Meeting at the rickshaws at 6am we discovered a cow (or maybe dog) found Afternoon Delight’s cushions a tasty snack. The good news is we were able to mostly put it back together and took off southward. We were aiming for back roads and a river. Hopefully we’d be able to find a boat in the nearby city of Khambot and ferry the rickshaws across.
Leaving at dawn proved to be well worth it as the engines ran cooler and there was less traffic on the roads. By lunchtime we’d already covered more distance than in either of our first 2 days and we gladly pushed onward. The highway disappeared when Joe navigated a more direct route than Google could plan. You see Google was giving us car driving directions but our max speed was about 40km/h so slower backroads wouldn’t matter.
We drove past farms and through tiny villages as every local gawked at us, curious and entirely clueless about the crazy adventure we were attempting. Before long we found ourselves closing in on Khambot. In the span of the day we’d gone from a desolate wasteland to lush rice paddies. India’s diverse ecosystems were peaking our interest and I called for a fun photo shoot with all this green!
As we neared our destinations we had a system setup. Refuel and fill up our 35L worth of jerrycans and assign someone to sort out accommodation. This night Sarah found a guesthouse online but physically finding it turned into a game of hide and go seek. We eventually found one with enough space for us and checked in but it was definitely not a 5 star resort. I had a bucket shower reminiscent of my post Holi celebration in Mathura and we grabbed a bite to eat before an early night to bed. Tomorrow would be yet another early start.
Where to eat in Khambot
The Little China Restaurant
(Cansari Restaurant to a local)
My team positively raved about this restaurant in the smalltown of Khambot. If you go please comment below and tell me how it is because I opted for a light snack and early bedtime in Khambot.
Are you heading to India? You should check out Trabug! They’ll mail a smartphone to your hotel or guesthouse!
It works great as a mobile hotspot for you devices or as an Indian phone.
The next morning we left Khambot before the sun came up and were on a mission to find that boat. Early morning rickshaw driving is quite fun as there are very few vehicles but you’ll definitely be sharing the road with livestock. On more than one occasion we had to dodge a herd of cows while the locals stared in disbelief.
Before long the rice fields faded and we found ourselves on a dirt road riveted with massive trenches. We thought about stopping and turning around for a split second but then a smile grew on Tristan and my faces. He was in the lead with Afternoon Delight as I drove Morning Glory along this off road stretch. At the first massive gulch I got a little worried the tuktuk would tip over but she held steady each and every time along this bumpy ride. We drove slowly and honked like mad around blind corners while taking in the scenery. A few kilometers down, the road re-appeared and I think all the passengers sighed with relief. I probably would have too but as the driver it just made me want to find more backroads to explore in this glorified lawnmower!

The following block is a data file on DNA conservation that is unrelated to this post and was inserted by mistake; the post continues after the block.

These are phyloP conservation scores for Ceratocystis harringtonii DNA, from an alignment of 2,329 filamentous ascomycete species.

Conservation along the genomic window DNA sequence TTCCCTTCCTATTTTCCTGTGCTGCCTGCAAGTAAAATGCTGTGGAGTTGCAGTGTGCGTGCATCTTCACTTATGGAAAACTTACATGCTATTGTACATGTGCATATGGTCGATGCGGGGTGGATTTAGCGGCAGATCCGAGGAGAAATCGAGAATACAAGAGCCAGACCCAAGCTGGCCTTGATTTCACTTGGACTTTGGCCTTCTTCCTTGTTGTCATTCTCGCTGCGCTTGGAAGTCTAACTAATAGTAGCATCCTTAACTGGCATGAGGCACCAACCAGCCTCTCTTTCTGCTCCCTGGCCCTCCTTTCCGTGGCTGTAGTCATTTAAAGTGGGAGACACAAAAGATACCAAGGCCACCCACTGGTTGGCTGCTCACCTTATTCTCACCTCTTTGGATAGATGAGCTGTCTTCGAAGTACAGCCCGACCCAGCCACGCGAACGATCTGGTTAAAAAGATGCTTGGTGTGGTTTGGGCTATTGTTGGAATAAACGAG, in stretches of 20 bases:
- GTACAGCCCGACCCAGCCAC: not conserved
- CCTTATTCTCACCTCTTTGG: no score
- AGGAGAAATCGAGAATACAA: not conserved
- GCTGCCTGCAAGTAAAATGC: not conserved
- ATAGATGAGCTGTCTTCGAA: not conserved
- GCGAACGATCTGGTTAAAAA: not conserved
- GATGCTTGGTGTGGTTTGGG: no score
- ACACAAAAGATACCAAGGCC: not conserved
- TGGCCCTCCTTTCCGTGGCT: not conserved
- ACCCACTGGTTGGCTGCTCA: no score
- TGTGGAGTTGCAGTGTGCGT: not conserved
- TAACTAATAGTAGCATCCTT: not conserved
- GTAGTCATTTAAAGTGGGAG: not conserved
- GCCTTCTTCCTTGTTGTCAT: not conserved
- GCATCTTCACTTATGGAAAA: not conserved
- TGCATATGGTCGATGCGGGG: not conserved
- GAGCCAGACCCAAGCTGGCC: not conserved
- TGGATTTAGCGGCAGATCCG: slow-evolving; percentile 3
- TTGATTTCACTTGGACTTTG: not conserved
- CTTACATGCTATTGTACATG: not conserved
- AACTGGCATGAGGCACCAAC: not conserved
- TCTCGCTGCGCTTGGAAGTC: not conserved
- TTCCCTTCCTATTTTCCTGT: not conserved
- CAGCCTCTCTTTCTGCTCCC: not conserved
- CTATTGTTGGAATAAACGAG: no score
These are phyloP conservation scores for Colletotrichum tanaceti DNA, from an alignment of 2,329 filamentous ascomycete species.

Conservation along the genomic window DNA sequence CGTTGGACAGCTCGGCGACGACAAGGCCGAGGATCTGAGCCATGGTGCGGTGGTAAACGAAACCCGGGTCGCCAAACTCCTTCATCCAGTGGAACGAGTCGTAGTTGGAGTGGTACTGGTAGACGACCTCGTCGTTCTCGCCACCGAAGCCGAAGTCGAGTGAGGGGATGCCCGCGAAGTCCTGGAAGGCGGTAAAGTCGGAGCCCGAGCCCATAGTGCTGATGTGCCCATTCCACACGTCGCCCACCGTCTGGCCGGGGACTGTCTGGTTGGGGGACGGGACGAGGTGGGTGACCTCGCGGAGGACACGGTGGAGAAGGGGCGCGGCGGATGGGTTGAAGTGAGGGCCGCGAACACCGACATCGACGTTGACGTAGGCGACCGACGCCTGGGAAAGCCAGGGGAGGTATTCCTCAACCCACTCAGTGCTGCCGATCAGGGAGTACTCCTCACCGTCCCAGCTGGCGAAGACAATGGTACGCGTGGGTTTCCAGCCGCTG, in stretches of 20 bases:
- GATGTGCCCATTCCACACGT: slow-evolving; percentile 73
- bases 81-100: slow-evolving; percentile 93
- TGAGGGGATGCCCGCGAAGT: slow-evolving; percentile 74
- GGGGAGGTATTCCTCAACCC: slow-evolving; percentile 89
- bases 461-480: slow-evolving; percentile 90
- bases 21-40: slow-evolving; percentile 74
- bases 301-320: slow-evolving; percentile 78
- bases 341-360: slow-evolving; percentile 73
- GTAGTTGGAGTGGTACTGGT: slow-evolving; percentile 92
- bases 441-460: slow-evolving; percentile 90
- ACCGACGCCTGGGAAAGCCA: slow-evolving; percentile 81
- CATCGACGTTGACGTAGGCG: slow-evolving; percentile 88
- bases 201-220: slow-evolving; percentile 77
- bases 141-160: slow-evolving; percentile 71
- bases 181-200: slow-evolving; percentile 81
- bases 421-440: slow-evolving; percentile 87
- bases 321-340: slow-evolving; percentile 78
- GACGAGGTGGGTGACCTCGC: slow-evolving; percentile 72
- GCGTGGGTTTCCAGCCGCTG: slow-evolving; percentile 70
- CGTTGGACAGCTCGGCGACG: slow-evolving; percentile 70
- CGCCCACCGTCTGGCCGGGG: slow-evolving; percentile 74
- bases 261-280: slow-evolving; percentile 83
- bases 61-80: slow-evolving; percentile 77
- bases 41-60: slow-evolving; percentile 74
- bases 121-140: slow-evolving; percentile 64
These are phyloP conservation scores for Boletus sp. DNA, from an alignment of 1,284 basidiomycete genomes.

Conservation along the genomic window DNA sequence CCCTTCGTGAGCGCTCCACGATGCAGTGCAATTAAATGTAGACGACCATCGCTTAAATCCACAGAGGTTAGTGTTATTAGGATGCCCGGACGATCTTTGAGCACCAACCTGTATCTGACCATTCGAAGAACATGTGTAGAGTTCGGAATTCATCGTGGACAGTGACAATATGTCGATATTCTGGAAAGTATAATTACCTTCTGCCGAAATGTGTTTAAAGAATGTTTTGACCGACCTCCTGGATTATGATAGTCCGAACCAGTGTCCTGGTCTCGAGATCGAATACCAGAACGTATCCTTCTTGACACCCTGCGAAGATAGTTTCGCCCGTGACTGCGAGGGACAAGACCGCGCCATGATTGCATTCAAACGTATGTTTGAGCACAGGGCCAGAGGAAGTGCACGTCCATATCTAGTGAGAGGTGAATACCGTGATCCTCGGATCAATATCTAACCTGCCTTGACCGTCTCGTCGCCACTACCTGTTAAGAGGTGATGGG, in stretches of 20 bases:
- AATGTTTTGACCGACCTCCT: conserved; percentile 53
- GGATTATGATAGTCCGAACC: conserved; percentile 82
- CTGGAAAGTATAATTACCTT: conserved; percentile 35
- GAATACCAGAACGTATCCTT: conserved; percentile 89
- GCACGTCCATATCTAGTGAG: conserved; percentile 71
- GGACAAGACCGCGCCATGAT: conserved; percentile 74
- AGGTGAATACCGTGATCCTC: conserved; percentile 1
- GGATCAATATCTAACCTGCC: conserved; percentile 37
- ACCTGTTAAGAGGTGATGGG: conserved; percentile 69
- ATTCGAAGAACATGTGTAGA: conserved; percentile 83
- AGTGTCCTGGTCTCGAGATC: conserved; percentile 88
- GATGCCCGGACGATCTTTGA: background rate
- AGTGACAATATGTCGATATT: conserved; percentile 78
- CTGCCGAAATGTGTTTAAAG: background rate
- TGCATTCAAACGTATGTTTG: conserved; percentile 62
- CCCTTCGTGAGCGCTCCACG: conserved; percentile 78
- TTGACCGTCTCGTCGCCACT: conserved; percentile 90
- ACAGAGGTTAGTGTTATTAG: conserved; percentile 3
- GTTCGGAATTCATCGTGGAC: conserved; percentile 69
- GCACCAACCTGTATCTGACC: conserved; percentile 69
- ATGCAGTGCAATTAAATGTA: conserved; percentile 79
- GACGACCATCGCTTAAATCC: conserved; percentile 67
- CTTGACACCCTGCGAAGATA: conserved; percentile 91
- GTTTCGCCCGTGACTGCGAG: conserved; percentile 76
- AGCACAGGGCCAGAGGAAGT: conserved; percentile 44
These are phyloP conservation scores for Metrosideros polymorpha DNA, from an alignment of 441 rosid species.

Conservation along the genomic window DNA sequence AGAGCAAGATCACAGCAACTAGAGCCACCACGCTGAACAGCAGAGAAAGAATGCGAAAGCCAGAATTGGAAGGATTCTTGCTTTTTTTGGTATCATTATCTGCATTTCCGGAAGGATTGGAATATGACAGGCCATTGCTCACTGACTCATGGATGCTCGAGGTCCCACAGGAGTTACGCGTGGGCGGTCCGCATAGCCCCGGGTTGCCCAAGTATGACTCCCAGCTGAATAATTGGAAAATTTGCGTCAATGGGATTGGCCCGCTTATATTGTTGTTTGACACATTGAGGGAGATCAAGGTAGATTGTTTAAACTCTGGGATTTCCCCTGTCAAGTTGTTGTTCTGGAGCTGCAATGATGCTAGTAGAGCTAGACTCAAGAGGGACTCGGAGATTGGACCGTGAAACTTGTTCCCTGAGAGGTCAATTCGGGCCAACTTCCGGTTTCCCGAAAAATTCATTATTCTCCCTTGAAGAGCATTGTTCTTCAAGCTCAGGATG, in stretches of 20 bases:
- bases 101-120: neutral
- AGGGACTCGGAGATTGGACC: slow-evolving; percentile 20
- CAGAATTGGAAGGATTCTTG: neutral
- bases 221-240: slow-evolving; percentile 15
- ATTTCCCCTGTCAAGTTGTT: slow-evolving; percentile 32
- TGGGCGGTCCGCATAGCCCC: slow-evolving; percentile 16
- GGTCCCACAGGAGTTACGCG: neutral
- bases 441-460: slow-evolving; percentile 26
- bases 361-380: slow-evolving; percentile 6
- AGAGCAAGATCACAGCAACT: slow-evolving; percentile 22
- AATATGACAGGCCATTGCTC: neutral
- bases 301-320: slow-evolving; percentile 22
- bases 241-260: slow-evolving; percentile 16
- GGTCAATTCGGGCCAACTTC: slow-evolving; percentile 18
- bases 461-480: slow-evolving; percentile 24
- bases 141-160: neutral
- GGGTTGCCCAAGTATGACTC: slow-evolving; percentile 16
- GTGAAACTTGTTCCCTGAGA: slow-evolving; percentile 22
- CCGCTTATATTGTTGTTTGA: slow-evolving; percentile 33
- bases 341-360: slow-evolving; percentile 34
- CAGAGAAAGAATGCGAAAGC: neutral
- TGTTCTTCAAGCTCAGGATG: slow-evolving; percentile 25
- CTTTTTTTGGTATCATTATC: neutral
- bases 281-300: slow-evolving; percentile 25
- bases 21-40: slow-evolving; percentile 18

Driving through village after village we eventually found the river. The only semblance of a port was 5 flooded fishing boats and one larger one on the shore. The big one looked like it could hold the weight of 2 rickshaws but we didn’t see anyone to even ask. The beach was empty except for 2 priests living in a temple on the hill above us. Just as we were about to leave a construction crew pulled in ready to build a new temple.
One of the workers walked over and asked if we wanted to cross the river. I excitedly told him that we did but we were solely talking with hand signals. I thought he was telling me that the owner of the big white boat was coming when he called his friend but a few minutes later another guy appeared and walked to one of the flooded fishing boats. We would have to drive back east and find a bridge to cross with.
A little disappointed but not discouraged we got back on the backroads for another 20 or 30 km before hitting the highway again and cruising for as long as we could. With any luck we’d be out of Gujarat by sundown and could celebrate these last few days of turmoil with a cold beer.
Want to know if we ever got that cold beer? Well you’re just gonna have to send me a message over @LiveTravelTeach on Facebook, Twitter or Instagram. Or you could always follow www.LiveTravelTeach.com by adding your email address at the top of this page. I’m off to bed since we’re waking up bright and early again tomorrow to drive our hearts out but stay tuned for more updates!